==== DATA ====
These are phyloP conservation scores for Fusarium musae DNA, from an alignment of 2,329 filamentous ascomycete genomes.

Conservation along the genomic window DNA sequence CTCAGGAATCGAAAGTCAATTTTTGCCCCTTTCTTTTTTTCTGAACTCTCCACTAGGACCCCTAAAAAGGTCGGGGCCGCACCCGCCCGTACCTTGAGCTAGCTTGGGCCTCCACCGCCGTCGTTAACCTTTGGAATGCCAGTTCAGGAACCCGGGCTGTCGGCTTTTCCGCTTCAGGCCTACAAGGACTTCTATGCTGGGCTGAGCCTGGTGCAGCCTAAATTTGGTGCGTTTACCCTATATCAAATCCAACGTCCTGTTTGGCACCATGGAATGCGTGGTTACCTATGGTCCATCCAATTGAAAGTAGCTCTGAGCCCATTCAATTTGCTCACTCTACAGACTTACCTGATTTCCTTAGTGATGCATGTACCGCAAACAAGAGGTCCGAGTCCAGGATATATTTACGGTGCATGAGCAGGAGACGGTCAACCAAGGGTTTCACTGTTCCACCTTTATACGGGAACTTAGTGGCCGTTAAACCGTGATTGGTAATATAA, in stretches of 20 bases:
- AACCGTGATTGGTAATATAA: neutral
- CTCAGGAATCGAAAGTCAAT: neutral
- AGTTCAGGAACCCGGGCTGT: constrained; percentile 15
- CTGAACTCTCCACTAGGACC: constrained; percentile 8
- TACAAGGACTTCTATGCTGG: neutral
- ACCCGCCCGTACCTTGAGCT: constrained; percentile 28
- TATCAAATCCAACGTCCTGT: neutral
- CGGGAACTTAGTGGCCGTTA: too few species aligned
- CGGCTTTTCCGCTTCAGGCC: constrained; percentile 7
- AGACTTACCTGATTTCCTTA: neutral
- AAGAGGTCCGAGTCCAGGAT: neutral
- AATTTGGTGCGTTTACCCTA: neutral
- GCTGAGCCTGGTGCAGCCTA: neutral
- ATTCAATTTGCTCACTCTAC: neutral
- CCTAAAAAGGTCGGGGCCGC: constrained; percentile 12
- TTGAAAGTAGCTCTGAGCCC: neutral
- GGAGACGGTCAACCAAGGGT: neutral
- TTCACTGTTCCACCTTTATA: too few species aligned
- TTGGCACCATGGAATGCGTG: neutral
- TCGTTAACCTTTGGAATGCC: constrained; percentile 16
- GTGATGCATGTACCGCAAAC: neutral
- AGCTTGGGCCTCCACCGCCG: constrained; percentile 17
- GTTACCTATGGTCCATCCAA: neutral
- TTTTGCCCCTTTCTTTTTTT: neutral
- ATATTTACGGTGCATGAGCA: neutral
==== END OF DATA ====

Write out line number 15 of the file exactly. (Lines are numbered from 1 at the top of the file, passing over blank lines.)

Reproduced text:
- GCTGAGCCTGGTGCAGCCTA: neutral